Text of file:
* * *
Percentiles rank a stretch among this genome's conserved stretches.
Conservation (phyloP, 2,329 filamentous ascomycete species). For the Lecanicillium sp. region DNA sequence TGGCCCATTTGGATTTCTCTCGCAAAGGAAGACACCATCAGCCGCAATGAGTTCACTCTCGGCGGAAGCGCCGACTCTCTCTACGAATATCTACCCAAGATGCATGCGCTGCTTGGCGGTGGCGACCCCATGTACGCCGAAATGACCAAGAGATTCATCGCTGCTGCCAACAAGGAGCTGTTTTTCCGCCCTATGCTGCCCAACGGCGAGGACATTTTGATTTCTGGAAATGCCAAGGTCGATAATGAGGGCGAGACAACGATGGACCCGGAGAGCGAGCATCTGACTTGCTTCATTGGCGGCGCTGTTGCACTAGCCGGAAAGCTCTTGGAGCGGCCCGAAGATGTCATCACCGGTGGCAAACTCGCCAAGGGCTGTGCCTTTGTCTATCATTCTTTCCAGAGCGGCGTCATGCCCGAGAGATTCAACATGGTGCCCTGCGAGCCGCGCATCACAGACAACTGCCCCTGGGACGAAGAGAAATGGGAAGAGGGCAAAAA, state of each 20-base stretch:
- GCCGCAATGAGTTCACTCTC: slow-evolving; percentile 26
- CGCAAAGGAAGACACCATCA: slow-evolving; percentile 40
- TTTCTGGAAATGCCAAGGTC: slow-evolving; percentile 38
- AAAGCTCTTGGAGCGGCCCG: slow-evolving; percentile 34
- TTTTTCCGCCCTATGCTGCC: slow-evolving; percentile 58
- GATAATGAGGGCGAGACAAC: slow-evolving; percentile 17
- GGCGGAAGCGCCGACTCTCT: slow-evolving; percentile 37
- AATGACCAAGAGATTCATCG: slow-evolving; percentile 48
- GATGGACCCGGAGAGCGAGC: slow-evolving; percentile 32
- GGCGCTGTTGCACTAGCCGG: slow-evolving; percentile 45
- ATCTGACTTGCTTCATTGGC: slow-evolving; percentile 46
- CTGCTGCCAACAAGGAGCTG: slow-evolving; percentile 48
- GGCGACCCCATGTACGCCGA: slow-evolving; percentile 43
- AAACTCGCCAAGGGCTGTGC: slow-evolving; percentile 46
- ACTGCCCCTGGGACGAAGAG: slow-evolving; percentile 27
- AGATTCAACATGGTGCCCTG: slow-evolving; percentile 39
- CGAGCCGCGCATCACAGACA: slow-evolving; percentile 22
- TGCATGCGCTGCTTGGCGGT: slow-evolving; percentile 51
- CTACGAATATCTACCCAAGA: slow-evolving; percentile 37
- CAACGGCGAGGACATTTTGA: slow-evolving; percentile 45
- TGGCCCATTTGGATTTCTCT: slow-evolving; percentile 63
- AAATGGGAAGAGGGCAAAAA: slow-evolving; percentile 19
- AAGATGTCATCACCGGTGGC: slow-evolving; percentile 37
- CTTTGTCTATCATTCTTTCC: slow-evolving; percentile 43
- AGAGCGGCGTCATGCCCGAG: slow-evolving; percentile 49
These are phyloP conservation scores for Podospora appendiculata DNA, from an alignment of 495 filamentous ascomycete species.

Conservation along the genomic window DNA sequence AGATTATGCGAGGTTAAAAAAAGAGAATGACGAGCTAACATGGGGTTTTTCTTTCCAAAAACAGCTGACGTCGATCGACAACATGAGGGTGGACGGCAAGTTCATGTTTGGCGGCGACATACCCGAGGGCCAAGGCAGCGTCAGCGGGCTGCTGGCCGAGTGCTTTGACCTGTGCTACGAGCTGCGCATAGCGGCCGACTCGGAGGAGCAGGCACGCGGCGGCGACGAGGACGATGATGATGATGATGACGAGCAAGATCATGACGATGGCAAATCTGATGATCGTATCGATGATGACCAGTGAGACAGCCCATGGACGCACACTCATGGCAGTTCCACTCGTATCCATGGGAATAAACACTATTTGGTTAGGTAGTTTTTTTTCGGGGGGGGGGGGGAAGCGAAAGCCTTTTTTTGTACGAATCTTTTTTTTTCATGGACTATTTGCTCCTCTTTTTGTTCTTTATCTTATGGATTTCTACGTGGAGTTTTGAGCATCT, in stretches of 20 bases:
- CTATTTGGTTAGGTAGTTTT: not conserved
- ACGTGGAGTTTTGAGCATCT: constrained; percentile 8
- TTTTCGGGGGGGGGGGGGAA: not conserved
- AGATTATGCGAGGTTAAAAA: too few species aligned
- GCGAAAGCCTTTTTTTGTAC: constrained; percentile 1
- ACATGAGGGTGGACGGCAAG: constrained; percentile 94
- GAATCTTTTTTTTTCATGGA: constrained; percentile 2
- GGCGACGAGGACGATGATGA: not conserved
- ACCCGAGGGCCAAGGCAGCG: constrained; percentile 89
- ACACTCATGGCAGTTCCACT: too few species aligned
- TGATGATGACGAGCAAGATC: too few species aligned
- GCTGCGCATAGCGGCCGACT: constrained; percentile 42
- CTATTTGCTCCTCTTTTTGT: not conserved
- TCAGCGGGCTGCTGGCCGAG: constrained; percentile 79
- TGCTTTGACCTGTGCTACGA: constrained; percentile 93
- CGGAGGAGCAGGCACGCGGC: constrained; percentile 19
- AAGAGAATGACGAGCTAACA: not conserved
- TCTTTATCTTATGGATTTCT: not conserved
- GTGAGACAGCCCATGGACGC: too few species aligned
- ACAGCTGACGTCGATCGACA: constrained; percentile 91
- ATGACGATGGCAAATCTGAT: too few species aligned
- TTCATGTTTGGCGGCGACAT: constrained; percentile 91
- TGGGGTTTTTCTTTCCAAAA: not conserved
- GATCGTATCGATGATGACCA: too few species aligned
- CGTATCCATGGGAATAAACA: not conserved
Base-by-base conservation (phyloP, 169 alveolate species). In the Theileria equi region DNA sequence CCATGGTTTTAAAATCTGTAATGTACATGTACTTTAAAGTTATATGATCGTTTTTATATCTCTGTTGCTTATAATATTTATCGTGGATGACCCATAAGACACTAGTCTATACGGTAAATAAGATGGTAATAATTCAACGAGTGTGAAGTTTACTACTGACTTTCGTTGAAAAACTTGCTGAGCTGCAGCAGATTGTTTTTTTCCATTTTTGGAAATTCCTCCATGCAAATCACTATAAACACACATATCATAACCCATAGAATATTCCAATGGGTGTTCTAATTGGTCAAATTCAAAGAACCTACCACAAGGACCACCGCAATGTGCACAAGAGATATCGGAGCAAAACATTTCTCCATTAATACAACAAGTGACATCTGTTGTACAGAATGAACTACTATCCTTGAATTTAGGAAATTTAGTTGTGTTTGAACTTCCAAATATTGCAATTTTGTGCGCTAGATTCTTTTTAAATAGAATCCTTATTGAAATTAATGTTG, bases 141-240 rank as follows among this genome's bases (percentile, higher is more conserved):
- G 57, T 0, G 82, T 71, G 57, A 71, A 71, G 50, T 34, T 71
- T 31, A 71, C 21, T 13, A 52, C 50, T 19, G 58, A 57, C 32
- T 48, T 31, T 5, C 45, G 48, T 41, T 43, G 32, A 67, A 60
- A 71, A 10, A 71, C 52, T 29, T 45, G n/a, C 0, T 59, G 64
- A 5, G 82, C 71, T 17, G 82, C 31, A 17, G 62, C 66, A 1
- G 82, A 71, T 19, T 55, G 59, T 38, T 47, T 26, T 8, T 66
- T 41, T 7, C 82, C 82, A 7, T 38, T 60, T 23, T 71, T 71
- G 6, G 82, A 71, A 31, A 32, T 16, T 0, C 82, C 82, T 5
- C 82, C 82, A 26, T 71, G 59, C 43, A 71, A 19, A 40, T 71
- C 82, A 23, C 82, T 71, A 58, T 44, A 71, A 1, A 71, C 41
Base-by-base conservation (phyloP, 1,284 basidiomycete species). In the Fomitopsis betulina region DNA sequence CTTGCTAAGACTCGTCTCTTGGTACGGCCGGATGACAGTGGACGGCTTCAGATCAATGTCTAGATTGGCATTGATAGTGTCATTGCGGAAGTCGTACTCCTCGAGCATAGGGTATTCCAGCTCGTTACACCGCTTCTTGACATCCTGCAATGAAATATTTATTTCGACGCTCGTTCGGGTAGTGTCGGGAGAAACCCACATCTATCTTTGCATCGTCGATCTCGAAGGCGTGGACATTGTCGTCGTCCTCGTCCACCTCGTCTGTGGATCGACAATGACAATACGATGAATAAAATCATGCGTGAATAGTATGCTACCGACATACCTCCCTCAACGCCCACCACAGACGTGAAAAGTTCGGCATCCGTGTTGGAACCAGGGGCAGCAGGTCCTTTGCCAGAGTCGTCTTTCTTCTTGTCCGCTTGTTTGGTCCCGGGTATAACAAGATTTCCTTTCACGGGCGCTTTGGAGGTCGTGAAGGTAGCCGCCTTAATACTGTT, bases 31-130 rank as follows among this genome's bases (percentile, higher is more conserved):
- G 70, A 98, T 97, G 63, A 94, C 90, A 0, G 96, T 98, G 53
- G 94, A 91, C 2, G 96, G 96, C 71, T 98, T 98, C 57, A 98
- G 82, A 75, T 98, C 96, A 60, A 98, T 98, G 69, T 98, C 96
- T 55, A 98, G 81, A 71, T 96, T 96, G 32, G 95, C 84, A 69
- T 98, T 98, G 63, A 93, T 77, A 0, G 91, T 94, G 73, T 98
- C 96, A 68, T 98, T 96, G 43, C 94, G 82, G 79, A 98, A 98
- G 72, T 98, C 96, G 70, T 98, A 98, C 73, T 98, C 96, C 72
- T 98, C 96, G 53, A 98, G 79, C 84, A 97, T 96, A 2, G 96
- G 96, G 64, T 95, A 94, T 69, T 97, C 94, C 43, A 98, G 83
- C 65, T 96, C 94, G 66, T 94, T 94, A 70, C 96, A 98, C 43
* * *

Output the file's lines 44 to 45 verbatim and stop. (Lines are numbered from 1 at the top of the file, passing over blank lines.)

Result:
- TGCTTTGACCTGTGCTACGA: constrained; percentile 93
- CGGAGGAGCAGGCACGCGGC: constrained; percentile 19